Compassion, Human Condition, Humanity, Philosophy, Society

Keep Your Hands & Feet Inside the Car at All Times

Ch-ch-ch-ch-changes
Turn and face the strange
Ch-ch-changes
-David Bowie

Life is a roller coaster ride, a wobbly high wire act, at best. For all the self-help books and therapists and support groups and gurus, in the end it’s just a crap shoot. Life is anyone’s guess.

Even though I know all this, and my mantra, for the last few years at least, has been “Keep your hands and feet inside the car at all times and remain seated until the ride comes to a complete stop” – even though I’m no stranger to disappointment, failure and heartbreak, and I know better than to let my guard down,  it’s still ridiculously easy to grasp onto the faintest pattern of twists and turns and adjust to the ride with expectations born of habit, especially if the ride becomes comforting and familiar.

It’s so easy to fall into habits of expectation – with family, friends, work, community – that if you let your attention drift, you might not realize the tracks have changed, that you’re on a slightly different ride, until an unexpected drop throws your heart into your throat. Then you hesitate, look down, forget to be in the moment and start looking at all the elements of that moment – and then all seems lost. At least for that Matrix-like moment of decelerated atomic level devastation that seems to go on forever, that disorienting slo-mo ground swell of change during which life feels cataclysmic.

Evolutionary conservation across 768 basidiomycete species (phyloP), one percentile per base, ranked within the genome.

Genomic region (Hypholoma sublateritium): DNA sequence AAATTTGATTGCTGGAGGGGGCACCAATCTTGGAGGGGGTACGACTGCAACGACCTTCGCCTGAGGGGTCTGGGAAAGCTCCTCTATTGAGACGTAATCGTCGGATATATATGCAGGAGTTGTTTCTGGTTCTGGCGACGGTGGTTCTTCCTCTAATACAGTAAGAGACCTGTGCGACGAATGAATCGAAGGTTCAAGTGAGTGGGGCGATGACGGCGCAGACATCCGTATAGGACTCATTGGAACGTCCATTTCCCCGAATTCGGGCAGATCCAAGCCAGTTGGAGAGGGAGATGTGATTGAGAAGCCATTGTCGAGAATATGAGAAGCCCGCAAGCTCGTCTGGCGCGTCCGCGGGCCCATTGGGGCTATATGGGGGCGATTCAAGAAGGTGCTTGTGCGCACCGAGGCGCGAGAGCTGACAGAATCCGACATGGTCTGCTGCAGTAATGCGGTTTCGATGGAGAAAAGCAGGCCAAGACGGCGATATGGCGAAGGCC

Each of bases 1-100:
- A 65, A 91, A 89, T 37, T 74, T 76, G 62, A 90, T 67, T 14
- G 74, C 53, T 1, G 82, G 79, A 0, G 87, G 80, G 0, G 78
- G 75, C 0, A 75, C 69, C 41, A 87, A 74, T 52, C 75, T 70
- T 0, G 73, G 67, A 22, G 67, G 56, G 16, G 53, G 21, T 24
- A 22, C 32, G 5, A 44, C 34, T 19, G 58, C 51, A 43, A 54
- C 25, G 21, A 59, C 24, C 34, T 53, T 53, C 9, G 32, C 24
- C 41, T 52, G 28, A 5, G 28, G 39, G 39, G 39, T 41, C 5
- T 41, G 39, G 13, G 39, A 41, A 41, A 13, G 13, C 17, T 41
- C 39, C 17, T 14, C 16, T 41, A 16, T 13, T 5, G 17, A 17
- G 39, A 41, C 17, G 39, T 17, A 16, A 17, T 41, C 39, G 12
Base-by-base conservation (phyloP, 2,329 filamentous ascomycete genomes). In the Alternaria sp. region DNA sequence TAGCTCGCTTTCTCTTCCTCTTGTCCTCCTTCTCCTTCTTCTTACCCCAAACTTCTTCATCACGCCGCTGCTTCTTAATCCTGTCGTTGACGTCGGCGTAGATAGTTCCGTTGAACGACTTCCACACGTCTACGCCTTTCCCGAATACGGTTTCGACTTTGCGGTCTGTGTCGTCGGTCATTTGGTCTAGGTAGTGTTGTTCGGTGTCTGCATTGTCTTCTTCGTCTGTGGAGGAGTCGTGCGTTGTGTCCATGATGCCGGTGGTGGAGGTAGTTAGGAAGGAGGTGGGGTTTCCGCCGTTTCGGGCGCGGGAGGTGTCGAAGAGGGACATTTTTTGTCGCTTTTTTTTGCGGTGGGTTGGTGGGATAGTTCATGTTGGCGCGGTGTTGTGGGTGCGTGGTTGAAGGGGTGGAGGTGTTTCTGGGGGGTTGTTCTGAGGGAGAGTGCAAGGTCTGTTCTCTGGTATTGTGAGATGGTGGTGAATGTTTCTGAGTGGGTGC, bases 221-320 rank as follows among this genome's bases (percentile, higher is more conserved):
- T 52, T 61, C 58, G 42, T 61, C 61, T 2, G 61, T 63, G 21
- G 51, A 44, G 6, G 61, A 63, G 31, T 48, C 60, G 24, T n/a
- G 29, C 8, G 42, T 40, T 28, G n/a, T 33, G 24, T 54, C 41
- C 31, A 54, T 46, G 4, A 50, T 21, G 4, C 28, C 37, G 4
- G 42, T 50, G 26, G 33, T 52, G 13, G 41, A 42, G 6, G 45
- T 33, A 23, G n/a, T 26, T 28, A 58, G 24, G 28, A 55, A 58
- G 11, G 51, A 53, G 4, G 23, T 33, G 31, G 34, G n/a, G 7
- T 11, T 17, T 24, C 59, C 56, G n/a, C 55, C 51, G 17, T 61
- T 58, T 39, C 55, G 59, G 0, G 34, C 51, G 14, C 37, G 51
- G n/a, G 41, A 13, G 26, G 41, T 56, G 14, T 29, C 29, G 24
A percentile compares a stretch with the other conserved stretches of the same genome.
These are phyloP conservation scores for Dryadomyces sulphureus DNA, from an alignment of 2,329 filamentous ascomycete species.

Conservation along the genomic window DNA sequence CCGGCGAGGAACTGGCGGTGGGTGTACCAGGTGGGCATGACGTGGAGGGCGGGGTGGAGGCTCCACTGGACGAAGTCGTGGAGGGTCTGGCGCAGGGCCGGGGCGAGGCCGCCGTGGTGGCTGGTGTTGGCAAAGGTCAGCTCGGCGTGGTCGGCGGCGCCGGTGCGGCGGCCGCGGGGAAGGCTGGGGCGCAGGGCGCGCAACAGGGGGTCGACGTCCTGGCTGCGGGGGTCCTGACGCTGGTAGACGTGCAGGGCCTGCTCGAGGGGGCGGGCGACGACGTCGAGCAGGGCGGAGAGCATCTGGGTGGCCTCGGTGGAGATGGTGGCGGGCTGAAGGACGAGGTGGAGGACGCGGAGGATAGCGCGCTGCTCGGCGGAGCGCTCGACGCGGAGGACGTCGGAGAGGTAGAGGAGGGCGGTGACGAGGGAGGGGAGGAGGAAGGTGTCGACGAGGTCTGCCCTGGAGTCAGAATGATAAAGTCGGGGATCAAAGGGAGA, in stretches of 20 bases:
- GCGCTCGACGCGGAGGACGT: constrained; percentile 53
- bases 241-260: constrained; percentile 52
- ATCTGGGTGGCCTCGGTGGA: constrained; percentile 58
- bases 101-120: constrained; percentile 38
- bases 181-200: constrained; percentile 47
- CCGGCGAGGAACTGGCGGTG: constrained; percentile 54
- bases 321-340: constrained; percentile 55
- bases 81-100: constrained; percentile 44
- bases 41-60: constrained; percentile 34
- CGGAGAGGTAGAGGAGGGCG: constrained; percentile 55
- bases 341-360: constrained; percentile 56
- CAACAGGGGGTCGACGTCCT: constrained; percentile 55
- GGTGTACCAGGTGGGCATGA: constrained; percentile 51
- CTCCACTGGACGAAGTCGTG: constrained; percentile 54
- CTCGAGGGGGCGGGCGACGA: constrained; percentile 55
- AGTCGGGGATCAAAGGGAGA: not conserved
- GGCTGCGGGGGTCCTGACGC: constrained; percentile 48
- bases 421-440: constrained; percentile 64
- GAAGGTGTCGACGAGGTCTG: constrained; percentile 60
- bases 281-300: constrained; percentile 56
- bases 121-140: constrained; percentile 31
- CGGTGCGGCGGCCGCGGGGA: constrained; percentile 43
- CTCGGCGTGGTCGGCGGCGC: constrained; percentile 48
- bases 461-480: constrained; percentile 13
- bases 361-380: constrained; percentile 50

If we’re lucky, we muscle through this unnervingly protracted and unwieldy new reality, zombie-walking our way through the psychological carnage that may have come with it. If it’s a particularly deep-seated change, we may even go through stages of grief , feelings akin to denial, anger, bargaining, depression – because that sort of core rattling change can also be a death of sorts, the demise of a way of thinking or being, of believing or understanding, or doing. It doesn’t matter that the tidal wave physiological response may seem out of proportion to the actual degree of ground shift. While it may be true that we can be anything we want, it’s also true we can never be anything more or less than human.

The hardest part of the unexpected change of sudden self-awareness, or situational shift, is acceptance – that last stage of grief that’s also the most important part. It can seem to take forever to find our footing in new realities. There’s a marvelous lyric in the Imogene Heap song, “Wait it Out”:

Everybody says that time heals everything.
But what of the wretched hollow?
The endless in-between?

The “endless in-between” is a miserable place to be, and an ironically easy place to stay. Our tendency is often to “fight” these feelings, to try to ward off depression and sadness, to avoid wallowing.  But often the only way out of these mental morasses is to go through them, to be sad, depressed and to just wallow.

“Everybody should go to bed now and then, when they’re down low and give it up for three or four days,” was author Charles Bukowski’s advice.  “Then they’ll come back good for a while.”

He might have had something there. Allow yourself to feel what you have to feel until you’re worn out feeling it, and then get up and get going. At that point, you might realize, with surprising relief and fresh awareness that what had seemed to loom so dramatically large and overwhelming was just another blip, a few moments out of a lifetime of moments, blown out of proportion by the anxious mind; just psychological CGI.